A few months ago, my friend bought a flat in a posh Mumbai locality.
After the pandemic, he and his wife have been working from home. While he had always wanted to own a house, it was this phase that triggered a slow burning desire into almost an obsession.
This was a big-ticket purchase. And not the end of the story. For the next few weeks, almost a month, along with a substantial budget, were dedicated to outsourcing interior design work, including furniture, plumbing, and paints.
He ended up buying things that were really not required – a new refrigerator and washing machine. The perfectly functional old ones were discarded on OLX.
This was easily 8% of his investment in the property.
Now this may not seem much in percentage terms. But considering the kind of investment that goes in a property, it’s a significant amount.
Every time a house is bought, it triggers spending in other categories as well, towards most things that go into the house. No wonder that housing sales are considered a leading indicator for an economy.
Now this was not a standalone example. Despite an increase in lending rates, bookings and residential prices are firming up.
While global events such as Russia Ukraine war, FIIs exit and the US Fed increasing interest rates are hogging all the limelight, more relevant factors indicate the prospects of economy in coming years are being ignored.
Another case in point is the deleveraging of corporate balance sheets and the uptick in the capex activity.
The government has hiked its capex target by 35% to Rs 7.5 tn. There is a strong chance it will bring in private capex, triggering a virtuous cycle.
Short term pressures on profits remain due to supply chain issues and inflation. But corporates are more confident over the last few years about the long term demand. They are putting up capex to cater to it. This is supported by healthier balance sheets of banks, higher capacity utilisation, and healthy cash flows.
An enabling environment with strong government intention to revive infrastructure and make the country self-reliant is another positive.
Schemes like PLI have been set in motion.
The boost from this capex revival will not just be limited to infra and capital goods sector in my view.
As I shared in the example in the beginning, there will be positive ripple effects across many sectors.
So what could a capex revival mean for the stock market?
Let’s look at the history for some answers.
India witnessed one of its strongest capex cycles in 2003-2007. And this is how the market rallied.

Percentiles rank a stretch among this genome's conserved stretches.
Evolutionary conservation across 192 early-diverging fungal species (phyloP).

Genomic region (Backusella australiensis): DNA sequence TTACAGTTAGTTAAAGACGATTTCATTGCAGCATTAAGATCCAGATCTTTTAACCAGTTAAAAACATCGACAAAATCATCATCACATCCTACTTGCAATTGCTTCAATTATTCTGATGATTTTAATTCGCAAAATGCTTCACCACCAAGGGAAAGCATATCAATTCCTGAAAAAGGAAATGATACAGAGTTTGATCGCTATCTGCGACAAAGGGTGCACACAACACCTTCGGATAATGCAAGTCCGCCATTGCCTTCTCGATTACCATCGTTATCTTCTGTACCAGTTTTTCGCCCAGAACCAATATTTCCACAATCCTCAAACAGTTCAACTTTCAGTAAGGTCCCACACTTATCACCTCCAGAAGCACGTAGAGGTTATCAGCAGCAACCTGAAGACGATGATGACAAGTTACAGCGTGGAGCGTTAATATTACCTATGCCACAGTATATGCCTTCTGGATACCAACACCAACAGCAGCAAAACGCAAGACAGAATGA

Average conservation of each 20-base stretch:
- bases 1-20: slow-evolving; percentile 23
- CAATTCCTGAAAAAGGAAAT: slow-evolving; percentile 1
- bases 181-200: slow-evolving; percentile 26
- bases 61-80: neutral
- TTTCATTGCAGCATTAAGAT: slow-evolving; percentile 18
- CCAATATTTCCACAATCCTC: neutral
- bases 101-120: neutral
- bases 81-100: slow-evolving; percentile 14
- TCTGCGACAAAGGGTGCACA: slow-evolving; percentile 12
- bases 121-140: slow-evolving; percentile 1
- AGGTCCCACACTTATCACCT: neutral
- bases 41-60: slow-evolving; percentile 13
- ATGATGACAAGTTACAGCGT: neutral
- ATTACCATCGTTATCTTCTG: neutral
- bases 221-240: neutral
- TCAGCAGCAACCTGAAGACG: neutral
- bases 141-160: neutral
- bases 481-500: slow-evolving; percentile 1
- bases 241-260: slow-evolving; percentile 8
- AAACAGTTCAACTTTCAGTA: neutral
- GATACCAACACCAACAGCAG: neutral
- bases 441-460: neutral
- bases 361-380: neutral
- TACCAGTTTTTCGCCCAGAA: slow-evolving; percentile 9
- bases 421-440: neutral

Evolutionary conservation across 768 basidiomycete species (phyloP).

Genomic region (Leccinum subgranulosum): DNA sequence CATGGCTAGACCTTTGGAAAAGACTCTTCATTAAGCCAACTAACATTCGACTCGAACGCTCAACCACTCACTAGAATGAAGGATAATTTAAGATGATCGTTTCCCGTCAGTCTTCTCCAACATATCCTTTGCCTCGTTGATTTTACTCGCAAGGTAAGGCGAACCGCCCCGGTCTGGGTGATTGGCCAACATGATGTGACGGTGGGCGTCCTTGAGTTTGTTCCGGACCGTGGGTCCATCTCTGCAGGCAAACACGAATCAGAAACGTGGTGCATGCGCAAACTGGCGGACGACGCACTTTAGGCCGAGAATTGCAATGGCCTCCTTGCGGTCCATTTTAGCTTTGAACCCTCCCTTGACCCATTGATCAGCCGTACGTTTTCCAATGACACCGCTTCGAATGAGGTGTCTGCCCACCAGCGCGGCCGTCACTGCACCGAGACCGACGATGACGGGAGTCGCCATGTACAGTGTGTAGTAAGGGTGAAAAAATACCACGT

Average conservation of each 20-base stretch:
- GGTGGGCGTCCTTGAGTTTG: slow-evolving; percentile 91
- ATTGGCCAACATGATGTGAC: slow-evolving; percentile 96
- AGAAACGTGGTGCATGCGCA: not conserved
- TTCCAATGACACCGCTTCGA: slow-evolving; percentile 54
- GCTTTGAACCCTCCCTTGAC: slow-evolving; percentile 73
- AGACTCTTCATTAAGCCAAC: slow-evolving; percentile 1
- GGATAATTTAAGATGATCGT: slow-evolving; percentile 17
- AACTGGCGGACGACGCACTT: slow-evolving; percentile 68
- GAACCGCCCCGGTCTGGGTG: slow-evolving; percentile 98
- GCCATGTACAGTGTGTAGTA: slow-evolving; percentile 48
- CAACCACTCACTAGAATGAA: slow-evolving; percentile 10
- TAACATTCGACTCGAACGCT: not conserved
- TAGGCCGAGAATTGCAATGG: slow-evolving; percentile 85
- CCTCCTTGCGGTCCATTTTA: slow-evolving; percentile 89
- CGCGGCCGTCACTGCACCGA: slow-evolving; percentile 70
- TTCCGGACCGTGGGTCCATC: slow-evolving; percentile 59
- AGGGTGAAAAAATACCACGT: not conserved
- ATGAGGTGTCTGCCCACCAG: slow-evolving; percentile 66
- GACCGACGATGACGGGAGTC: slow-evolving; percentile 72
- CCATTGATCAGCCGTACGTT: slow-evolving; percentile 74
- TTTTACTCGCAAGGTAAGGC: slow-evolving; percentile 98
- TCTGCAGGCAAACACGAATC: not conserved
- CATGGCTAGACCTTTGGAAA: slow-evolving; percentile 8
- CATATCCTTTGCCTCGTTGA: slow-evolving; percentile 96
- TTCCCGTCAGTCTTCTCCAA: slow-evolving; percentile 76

Those who capitalised on this opportunity potentially made some of the biggest gains in a decade.
Now this is not as simple as it sounds.
Consider the case of paints sector.
A few weeks ago, Grasim announced an aggressive capex plan in the paints sector. It increased planned capex from Rs 50 bn to Rs 100 bn. The capacity it’s aiming for is 1.33 bn litres. This is very close to market leader Asian Paints.
It’s not hard to imagine what this might do to existing players. Increased supplies are likely to increase competition and pricing pressure.
No wonder then major incumbents, including behemoths like Asian Paints and Berger Paints, witnessed a sharp sell off.
This is going to be a common issue in some other sectors as well.
So the huge capex planned in a particular sector could turn out either way for the stocks in the sector. It will depend on the supply demand dynamics.
So how can you be on the right side of the capex bet?
Well, I would look for companies that are suppliers to the entire industry and not to one specific company in the sector.
For instance, in the above case, there is a smallcap company that is critical supplier to paint companies, including, but not limited to Asian Paints.
What makes it an even a more hedged bet is that the company is not focused on one particular sector. It’s a supplier to food and FMCG and pharma companies as well. And is likely to benefit from capex expansion of clients in these sectors too.
Another factor I’ll be looking for would be quality of the balance sheet. Also important is the track record of the promoters. Have they executed projects in the past? How good are their capital allocation skills.
For instance, one of my high conviction smallcap recommendations is a beneficiary of infrastructure boom, rising housing demand, construction, the upturn in the capex cycle, and increasing government focus on water supply.
I would not have given weightage to these tailwinds had it not been for the pristine balance sheet of the company, and the fact that most of its ongoing capex plan is self-funded.
While the capex cycle of 2003-2007 catapulted many smallcaps to midcaps, a blind participation in the thematic plays led investors to bet on stocks like Suzlon Energy and Unitech.
As you prepare to benefit from probably one of the biggest themes of the decade, do not take your eyes off from fundamentally strong stocks and the margin of safety in valuations.
Disclaimer: This article is for information purposes only. It is not a stock recommendation and should not be treated as such.
This article is syndicated from Equitymaster.com.
(This story has not been edited by NDTV staff and is auto-generated from a syndicated feed.)